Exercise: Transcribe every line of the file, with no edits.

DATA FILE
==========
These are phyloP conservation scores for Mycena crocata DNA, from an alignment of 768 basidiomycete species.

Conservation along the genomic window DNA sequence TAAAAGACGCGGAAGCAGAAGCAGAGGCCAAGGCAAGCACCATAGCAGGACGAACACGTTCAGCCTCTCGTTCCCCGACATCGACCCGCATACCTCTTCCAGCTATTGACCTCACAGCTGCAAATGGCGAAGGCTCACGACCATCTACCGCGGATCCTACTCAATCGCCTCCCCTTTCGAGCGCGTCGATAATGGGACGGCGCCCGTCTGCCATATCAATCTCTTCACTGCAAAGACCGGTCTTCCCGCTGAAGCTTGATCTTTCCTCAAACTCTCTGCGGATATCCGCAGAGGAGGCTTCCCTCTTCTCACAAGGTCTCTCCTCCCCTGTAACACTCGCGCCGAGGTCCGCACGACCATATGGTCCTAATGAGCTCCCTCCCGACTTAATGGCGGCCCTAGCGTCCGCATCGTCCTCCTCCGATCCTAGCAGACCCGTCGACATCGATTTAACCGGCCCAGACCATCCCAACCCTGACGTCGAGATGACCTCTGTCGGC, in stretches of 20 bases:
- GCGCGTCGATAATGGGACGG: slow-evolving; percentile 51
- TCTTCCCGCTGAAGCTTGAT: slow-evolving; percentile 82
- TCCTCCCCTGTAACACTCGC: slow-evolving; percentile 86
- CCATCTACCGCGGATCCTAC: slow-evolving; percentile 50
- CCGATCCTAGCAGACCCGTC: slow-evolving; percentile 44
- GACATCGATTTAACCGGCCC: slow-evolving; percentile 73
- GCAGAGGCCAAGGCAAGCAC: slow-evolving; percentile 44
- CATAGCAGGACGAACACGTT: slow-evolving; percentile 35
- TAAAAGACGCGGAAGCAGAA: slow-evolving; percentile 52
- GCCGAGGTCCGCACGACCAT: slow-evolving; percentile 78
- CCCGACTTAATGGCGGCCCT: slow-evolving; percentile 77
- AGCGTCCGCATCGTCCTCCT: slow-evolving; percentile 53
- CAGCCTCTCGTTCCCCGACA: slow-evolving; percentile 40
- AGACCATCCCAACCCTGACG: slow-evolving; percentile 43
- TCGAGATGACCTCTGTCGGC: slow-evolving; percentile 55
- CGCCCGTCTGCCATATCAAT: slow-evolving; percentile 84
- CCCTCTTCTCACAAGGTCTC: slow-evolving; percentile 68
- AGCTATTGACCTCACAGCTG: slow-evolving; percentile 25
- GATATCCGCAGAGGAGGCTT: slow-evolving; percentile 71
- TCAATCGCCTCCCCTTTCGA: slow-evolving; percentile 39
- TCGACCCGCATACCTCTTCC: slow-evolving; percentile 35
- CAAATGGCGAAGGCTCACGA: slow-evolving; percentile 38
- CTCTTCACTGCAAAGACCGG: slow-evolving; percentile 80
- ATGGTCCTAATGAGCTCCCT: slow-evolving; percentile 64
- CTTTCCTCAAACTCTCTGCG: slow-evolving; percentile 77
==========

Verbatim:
These are phyloP conservation scores for Mycena crocata DNA, from an alignment of 768 basidiomycete species.

Conservation along the genomic window DNA sequence TAAAAGACGCGGAAGCAGAAGCAGAGGCCAAGGCAAGCACCATAGCAGGACGAACACGTTCAGCCTCTCGTTCCCCGACATCGACCCGCATACCTCTTCCAGCTATTGACCTCACAGCTGCAAATGGCGAAGGCTCACGACCATCTACCGCGGATCCTACTCAATCGCCTCCCCTTTCGAGCGCGTCGATAATGGGACGGCGCCCGTCTGCCATATCAATCTCTTCACTGCAAAGACCGGTCTTCCCGCTGAAGCTTGATCTTTCCTCAAACTCTCTGCGGATATCCGCAGAGGAGGCTTCCCTCTTCTCACAAGGTCTCTCCTCCCCTGTAACACTCGCGCCGAGGTCCGCACGACCATATGGTCCTAATGAGCTCCCTCCCGACTTAATGGCGGCCCTAGCGTCCGCATCGTCCTCCTCCGATCCTAGCAGACCCGTCGACATCGATTTAACCGGCCCAGACCATCCCAACCCTGACGTCGAGATGACCTCTGTCGGC, in stretches of 20 bases:
- GCGCGTCGATAATGGGACGG: slow-evolving; percentile 51
- TCTTCCCGCTGAAGCTTGAT: slow-evolving; percentile 82
- TCCTCCCCTGTAACACTCGC: slow-evolving; percentile 86
- CCATCTACCGCGGATCCTAC: slow-evolving; percentile 50
- CCGATCCTAGCAGACCCGTC: slow-evolving; percentile 44
- GACATCGATTTAACCGGCCC: slow-evolving; percentile 73
- GCAGAGGCCAAGGCAAGCAC: slow-evolving; percentile 44
- CATAGCAGGACGAACACGTT: slow-evolving; percentile 35
- TAAAAGACGCGGAAGCAGAA: slow-evolving; percentile 52
- GCCGAGGTCCGCACGACCAT: slow-evolving; percentile 78
- CCCGACTTAATGGCGGCCCT: slow-evolving; percentile 77
- AGCGTCCGCATCGTCCTCCT: slow-evolving; percentile 53
- CAGCCTCTCGTTCCCCGACA: slow-evolving; percentile 40
- AGACCATCCCAACCCTGACG: slow-evolving; percentile 43
- TCGAGATGACCTCTGTCGGC: slow-evolving; percentile 55
- CGCCCGTCTGCCATATCAAT: slow-evolving; percentile 84
- CCCTCTTCTCACAAGGTCTC: slow-evolving; percentile 68
- AGCTATTGACCTCACAGCTG: slow-evolving; percentile 25
- GATATCCGCAGAGGAGGCTT: slow-evolving; percentile 71
- TCAATCGCCTCCCCTTTCGA: slow-evolving; percentile 39
- TCGACCCGCATACCTCTTCC: slow-evolving; percentile 35
- CAAATGGCGAAGGCTCACGA: slow-evolving; percentile 38
- CTCTTCACTGCAAAGACCGG: slow-evolving; percentile 80
- ATGGTCCTAATGAGCTCCCT: slow-evolving; percentile 64
- CTTTCCTCAAACTCTCTGCG: slow-evolving; percentile 77